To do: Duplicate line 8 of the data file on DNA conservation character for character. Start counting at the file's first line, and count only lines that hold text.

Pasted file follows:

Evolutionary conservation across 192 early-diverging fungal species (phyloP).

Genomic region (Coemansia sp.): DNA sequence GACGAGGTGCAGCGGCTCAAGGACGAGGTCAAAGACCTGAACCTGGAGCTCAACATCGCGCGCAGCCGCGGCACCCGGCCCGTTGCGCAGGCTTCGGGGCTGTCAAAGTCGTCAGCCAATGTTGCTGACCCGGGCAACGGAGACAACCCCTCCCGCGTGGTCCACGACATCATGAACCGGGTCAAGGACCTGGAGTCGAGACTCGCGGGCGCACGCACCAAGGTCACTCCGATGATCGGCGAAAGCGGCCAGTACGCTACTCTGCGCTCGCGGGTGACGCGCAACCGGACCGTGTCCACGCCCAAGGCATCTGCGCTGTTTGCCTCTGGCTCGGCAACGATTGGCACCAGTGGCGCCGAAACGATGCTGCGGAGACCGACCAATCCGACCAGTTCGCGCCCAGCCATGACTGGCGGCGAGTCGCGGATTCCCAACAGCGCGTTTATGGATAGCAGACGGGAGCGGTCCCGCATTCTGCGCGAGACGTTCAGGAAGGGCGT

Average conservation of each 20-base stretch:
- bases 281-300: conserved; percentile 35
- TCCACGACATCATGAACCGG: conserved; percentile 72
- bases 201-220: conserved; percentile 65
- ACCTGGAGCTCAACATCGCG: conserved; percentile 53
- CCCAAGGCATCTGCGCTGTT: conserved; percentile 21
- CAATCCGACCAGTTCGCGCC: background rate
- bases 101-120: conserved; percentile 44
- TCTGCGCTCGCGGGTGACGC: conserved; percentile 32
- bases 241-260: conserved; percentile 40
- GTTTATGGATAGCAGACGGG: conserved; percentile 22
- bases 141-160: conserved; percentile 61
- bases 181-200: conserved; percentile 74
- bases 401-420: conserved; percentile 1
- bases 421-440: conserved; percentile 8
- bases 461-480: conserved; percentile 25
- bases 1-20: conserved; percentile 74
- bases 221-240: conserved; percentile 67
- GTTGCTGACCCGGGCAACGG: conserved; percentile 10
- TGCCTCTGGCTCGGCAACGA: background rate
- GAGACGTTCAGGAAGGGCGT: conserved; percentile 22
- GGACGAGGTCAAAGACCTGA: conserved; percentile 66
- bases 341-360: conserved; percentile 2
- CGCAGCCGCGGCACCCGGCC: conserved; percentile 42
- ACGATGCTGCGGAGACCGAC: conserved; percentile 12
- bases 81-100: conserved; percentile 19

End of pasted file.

- CCCAAGGCATCTGCGCTGTT: conserved; percentile 21